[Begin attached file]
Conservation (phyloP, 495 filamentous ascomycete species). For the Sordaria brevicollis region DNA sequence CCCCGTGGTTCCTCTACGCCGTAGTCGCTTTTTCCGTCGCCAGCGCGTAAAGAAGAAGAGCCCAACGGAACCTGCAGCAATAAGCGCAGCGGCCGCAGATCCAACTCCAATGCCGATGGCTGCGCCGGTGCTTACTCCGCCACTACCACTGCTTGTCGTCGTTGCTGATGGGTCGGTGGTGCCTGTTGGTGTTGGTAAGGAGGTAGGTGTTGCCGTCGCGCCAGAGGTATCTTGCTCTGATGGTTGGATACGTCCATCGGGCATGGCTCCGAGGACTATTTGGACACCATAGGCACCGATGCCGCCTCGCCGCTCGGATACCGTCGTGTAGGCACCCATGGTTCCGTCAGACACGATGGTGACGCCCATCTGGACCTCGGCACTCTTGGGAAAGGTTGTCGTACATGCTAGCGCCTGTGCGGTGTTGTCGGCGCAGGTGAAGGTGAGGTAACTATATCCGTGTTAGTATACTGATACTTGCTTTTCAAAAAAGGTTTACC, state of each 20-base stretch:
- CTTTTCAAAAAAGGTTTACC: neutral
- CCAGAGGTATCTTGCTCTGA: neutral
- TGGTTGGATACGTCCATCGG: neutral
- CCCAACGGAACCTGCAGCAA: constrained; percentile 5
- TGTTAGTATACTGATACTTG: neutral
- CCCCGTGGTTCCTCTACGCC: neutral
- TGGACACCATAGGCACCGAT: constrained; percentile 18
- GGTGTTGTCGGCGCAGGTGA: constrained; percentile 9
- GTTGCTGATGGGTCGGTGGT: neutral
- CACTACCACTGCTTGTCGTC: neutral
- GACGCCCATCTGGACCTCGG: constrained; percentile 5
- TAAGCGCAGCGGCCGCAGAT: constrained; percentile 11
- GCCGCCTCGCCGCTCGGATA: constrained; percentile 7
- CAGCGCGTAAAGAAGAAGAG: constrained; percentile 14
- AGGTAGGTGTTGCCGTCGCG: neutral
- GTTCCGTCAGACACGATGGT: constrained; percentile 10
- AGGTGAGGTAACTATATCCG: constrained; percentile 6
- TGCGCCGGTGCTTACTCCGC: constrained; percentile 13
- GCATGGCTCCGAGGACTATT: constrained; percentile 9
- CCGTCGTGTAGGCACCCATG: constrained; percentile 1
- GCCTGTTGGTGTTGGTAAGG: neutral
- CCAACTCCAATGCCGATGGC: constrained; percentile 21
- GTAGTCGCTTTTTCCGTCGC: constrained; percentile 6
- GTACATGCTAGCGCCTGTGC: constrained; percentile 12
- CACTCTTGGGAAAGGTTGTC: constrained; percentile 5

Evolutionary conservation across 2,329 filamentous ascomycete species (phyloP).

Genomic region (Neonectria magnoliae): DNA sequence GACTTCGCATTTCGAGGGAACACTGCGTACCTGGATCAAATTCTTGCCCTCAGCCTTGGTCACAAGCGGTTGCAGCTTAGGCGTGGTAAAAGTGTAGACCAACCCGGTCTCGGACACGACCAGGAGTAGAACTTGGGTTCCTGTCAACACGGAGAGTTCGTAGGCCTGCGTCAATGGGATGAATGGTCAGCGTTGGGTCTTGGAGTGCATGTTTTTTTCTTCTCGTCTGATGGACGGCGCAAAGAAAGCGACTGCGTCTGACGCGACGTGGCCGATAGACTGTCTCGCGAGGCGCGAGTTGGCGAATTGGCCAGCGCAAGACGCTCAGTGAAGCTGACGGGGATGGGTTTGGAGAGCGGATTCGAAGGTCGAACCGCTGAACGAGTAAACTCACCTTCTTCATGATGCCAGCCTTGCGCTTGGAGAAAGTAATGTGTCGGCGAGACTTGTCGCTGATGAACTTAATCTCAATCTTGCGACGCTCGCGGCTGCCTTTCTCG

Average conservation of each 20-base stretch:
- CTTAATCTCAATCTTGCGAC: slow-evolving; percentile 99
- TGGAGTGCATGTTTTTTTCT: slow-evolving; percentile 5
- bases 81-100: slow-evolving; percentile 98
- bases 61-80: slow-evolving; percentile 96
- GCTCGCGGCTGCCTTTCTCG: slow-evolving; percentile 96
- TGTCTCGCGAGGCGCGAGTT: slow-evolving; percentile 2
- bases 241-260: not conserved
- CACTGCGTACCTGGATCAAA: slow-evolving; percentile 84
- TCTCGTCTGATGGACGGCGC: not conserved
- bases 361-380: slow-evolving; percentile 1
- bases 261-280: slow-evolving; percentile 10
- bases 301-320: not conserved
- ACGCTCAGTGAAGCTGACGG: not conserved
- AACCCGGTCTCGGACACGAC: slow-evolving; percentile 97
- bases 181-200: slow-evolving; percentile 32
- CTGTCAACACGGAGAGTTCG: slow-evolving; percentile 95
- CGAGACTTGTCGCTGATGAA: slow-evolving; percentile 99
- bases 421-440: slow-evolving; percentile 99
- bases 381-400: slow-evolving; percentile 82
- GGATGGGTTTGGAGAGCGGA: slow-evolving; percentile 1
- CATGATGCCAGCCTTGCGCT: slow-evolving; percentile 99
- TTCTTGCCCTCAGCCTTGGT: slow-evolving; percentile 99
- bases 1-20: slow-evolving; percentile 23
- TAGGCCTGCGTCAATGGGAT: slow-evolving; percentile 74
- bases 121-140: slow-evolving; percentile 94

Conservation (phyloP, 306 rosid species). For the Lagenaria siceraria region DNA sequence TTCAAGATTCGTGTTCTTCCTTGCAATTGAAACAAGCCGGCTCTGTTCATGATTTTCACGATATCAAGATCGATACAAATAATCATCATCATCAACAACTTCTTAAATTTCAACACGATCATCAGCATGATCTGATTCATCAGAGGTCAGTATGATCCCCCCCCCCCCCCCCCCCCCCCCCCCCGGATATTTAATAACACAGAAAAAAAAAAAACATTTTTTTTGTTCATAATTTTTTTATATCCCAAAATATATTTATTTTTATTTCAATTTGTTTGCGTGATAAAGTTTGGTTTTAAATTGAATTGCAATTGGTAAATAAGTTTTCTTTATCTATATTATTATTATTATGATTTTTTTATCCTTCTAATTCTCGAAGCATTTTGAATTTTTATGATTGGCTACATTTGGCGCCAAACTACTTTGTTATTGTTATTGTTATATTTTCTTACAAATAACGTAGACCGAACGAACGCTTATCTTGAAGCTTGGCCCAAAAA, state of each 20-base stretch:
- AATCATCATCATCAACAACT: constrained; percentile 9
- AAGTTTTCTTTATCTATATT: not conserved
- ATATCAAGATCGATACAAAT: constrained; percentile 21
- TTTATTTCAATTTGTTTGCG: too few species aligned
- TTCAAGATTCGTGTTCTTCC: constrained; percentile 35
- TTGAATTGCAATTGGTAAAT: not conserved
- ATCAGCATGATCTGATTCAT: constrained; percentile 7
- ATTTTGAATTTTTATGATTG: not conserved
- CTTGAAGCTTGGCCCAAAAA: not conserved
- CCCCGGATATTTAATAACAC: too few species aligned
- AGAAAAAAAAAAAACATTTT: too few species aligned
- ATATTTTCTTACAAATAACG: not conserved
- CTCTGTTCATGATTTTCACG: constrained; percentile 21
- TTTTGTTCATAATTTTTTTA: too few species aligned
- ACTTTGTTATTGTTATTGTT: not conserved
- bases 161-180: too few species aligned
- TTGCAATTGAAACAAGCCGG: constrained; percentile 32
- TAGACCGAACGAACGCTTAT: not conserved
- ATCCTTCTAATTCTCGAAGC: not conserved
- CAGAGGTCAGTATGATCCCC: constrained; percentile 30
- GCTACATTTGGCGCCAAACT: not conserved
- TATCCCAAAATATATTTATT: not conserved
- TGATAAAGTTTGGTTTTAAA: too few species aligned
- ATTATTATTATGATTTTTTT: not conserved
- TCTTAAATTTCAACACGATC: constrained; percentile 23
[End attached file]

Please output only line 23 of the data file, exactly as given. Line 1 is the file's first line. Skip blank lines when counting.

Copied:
- CCAACTCCAATGCCGATGGC: constrained; percentile 21